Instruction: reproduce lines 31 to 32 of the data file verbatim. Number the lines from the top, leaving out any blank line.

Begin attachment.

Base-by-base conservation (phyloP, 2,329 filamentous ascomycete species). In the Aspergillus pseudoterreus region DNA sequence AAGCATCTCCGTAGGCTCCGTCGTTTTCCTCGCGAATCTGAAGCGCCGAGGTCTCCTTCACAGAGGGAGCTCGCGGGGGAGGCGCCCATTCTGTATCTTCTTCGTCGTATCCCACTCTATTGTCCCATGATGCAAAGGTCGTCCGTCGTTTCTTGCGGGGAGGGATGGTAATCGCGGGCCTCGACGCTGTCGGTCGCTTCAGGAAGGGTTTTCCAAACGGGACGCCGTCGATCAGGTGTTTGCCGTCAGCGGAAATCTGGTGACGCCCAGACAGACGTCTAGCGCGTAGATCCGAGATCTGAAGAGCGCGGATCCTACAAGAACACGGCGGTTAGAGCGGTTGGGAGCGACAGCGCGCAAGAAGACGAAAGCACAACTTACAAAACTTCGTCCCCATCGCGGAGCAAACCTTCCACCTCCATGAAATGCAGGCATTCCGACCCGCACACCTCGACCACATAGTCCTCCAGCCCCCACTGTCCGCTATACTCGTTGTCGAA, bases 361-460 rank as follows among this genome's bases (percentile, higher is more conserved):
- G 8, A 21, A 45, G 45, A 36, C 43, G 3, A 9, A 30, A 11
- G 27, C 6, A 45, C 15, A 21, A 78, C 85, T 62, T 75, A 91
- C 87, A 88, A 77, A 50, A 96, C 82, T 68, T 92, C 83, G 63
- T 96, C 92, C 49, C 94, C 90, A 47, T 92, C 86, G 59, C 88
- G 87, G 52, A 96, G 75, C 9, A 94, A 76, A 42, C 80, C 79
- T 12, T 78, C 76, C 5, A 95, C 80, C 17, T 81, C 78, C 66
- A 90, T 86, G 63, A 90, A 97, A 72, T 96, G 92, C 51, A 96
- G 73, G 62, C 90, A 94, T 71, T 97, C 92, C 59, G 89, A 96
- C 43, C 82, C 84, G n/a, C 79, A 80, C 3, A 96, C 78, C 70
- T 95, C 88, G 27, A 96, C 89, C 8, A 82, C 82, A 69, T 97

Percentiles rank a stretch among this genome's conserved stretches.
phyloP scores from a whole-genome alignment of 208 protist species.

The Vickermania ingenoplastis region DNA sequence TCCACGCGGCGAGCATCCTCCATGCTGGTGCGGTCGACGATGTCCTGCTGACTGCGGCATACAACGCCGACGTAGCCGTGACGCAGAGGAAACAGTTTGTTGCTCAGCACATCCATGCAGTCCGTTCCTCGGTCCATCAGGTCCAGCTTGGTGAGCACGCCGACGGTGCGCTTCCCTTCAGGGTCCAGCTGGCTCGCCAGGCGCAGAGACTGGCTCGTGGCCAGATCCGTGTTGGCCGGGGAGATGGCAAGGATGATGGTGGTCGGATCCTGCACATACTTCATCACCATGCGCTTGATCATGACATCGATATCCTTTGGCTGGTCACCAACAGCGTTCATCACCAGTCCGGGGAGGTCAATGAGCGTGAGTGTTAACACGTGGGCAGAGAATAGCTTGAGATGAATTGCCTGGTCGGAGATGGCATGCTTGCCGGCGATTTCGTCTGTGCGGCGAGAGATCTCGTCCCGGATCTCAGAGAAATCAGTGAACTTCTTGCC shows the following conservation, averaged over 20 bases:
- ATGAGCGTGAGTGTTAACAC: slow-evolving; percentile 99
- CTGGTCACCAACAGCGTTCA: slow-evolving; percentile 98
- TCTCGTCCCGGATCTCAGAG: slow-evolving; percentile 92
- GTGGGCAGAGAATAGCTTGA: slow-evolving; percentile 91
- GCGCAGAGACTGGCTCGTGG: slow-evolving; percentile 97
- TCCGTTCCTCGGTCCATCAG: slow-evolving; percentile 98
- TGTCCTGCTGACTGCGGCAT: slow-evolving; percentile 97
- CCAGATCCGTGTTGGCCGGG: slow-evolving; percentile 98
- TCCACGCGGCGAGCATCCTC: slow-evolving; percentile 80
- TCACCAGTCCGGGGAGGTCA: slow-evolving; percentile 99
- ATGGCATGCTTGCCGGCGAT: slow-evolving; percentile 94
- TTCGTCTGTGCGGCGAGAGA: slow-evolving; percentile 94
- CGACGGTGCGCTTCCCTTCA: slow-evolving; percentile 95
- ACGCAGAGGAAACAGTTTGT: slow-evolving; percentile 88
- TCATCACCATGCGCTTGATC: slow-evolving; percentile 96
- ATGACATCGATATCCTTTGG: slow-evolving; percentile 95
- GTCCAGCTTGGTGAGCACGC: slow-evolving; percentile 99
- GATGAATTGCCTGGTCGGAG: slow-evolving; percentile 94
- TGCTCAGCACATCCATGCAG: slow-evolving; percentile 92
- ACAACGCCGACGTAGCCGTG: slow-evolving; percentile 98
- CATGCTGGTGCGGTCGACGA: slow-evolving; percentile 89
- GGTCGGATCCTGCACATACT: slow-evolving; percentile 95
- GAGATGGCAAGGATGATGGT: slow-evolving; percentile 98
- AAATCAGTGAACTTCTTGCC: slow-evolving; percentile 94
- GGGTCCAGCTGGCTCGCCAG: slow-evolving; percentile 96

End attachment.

- GTCCAGCTTGGTGAGCACGC: slow-evolving; percentile 99
- GATGAATTGCCTGGTCGGAG: slow-evolving; percentile 94